In a perfect world, all R&D staff, or those working on R&D projects, would keep time reports that detail all their R&D activities. However, we are often asked, “how would I allocate our employees’ time if we did not keep time reports?”

The overriding principle here is that R&D activities carried out by employees must be reasonably allocated to an eligible R&D project. This is where our technical specialists come into play. As we work on a peer to peer basis (i.e. RDP’s engineer talking to your client’s engineer; RDP software specialist talking to your client’s software developer), RDP’s technical specialist can judge what is reasonable. In other words, is it reasonable for someone to have taken two months to develop a prototype or two months to re-architect a software platform?

There is no question that HMRC would prefer contemporaneous documentation, but the documentation does not have to be restricted to time reports. Documentation, such as the ones below, can provide evidence the R&D work was done. They include:

  • Project planning documents;
  • Records of resources allocated;
  • Records of trial runs;
  • Status and/or progress reports;
  • Design of experiments, feasibility plans with details of the methodology adopted;
  • Project records, laboratory reports, notebooks, patent applications;
  • Iterations of designs;
  • Minutes of project meetings;
  • Test protocols, data, analysis, results, conclusions; proof of concepts, samples, prototypes;
  • Emails or data from a dedicated project management software system

Identify the eligible R&D projects, then eligible R&D activities, followed by employee time allocation. This method makes time allocation easy.

For first time claimants, HMRC is usually lenient on the documentation, however, once you have submitted R&D tax relief claims, you are obliged to create some forms of contemporaneous documentation.

Many tech companies, for example, use systems like Slack for project management that can also be used to track R&D work.  It is likely that many companies use systems that can be modified to capture R&D contemporaneously.

Before you get to allocating time, it is important to identify what R&D activities carried out by staff qualify to claim.

Qualification of staffing costs falls into two categories:

  1. Activities that directly contribute to the resolution of technological uncertainty; and
  2. Qualifying indirect activities.

Activities that contribute to R&D include:

  1. Activities to create or adapt software, materials or equipment needed to resolve the scientific or technological uncertainty, provided that the software, material, or equipment is created or adapted solely for use in R&D;
  2. Scientific or technological planning activities; and
  3. Scientific or technological design, testing, and analysis were undertaken to resolve scientific or technological uncertainty.

Qualifying indirect activities:

  1. Scientific and technical information services, insofar as they are conducted for the purpose of R&D support (such as the preparation of the original report of R&D findings);
  2. Indirect supporting activities such as maintenance, security, administration, and clerical activities, and finance and personnel activities, insofar as undertaken for R&D;
  3. Ancillary activities essential to the undertaking of R&D (e.g. taking on and paying staff, leasing laboratories and maintaining research and development equipment including computers used for R&D purposes);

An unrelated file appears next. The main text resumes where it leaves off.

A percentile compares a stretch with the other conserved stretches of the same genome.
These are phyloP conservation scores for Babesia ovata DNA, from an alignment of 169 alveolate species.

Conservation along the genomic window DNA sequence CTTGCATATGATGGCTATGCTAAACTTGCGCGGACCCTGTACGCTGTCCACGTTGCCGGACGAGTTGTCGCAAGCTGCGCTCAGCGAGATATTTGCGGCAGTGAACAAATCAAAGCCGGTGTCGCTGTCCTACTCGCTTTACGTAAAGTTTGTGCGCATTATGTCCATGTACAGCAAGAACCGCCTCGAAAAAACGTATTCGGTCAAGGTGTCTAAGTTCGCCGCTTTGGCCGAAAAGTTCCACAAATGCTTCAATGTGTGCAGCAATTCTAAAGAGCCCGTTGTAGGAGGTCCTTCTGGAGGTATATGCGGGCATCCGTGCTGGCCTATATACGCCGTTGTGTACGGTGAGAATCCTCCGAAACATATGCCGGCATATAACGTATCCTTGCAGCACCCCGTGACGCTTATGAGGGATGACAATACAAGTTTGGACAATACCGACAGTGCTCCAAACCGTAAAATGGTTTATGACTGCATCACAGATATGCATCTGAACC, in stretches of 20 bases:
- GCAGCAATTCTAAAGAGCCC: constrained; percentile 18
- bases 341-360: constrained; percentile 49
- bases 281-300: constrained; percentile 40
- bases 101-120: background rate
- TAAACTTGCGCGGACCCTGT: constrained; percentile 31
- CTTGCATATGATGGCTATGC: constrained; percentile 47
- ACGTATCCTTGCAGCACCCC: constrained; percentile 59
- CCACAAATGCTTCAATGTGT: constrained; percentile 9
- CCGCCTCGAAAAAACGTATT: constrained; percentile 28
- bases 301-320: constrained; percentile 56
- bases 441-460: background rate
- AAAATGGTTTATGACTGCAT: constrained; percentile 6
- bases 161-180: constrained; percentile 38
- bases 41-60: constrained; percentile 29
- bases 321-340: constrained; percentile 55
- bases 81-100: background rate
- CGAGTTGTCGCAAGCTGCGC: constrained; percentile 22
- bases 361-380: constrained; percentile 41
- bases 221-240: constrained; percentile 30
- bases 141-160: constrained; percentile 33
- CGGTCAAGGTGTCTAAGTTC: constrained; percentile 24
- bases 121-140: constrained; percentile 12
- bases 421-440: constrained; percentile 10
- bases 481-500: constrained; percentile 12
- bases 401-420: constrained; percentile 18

4. Training required to directly support an R&D project;
  5. Research by students and researchers carried out at Universities;
  6. Research (including related data collection) to devise new scientific or technological testing, survey, or sampling methods, where this research is not R&D in its own right; and
  7. Feasibility studies to inform the strategic direction of a specific R&D activity.

Once you identify the staff and the eligible R&D activities, then allocation becomes easier. There is an element of judgment as there is in most R&D tax credit criteria, but experience with the programme here helps.

The problem many companies run into is that their standard documentation does not capture R&D. For example:

  1. Documentation created during an R&D process may focus only on the outcome. There is no reference to the technological barriers or systematic investigation during the R&D phase;
  2. Many organisations underplay potential failures, difficulties, and uncertainties in order to support the business case and the need for financing. The lack of clear details of potential technical difficulties may work against the requirement to resolve technological uncertainties when claiming the credit;
  3. To get management buy-in, many tech staff do not want to highlight the need to deviate from standard engineering practices, for fear of management finding the project too risky;
  4. The Agile approach to R&D and product development has decreased emphasis on traditional time reporting and record-keeping of R&D work.  

Documenting R&D has always been a pain point for clients. However, if you keep no documentation, your R&D tax credit claim can be at risk. That is why RDP developed its Innovation Connection Program (ICP). ICP is easily integrated into a client’s existing system. Typically, it takes less than 15 minutes a month to document the R&D effort using our system. What you end up with is a bullet-proof R&D tax credit claim.

Allocating R&D effort to R&D projects is quite easy if you follow the proper sequence to preparing an R&D tax credit claim.  Our ICP makes this process and sequence painless and efficient.

Contact RDP for any issues or questions you have about allocating R&D effort to eligible R&D projects.